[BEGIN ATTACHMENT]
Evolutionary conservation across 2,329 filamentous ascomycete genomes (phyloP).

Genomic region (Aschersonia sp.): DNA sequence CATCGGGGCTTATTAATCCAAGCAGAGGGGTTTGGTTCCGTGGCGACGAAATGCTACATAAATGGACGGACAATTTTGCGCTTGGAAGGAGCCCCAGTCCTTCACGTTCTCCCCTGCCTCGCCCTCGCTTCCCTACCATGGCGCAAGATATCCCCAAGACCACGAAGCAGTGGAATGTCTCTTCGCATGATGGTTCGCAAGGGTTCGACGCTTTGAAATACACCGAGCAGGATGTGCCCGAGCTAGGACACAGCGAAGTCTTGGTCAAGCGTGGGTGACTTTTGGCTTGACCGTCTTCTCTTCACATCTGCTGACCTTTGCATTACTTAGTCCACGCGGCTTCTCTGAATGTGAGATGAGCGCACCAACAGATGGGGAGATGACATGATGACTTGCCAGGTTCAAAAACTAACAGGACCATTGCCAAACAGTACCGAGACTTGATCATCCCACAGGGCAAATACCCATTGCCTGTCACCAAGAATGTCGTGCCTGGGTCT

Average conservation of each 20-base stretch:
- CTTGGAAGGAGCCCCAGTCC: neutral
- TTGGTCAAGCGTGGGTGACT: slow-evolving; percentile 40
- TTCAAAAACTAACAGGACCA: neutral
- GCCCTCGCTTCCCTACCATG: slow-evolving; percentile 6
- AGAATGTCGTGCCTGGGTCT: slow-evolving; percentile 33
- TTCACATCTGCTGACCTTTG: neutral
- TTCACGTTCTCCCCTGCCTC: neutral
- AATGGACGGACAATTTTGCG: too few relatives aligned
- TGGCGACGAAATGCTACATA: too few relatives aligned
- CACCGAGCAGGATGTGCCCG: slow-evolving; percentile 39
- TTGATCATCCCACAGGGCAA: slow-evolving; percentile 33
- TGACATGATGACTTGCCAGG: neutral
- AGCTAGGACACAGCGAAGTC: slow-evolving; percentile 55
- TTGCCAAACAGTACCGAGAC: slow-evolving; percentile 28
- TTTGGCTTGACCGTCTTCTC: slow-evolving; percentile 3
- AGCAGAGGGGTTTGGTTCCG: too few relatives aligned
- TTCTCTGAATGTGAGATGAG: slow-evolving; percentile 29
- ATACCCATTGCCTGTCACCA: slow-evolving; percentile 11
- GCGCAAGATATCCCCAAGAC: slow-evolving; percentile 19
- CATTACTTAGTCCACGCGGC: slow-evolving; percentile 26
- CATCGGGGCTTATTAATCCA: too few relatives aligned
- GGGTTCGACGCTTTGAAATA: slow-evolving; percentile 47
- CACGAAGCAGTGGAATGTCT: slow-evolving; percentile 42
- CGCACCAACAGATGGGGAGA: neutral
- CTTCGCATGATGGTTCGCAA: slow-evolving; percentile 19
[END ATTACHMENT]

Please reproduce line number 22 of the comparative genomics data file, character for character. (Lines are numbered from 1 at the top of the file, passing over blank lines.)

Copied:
- GCGCAAGATATCCCCAAGAC: slow-evolving; percentile 19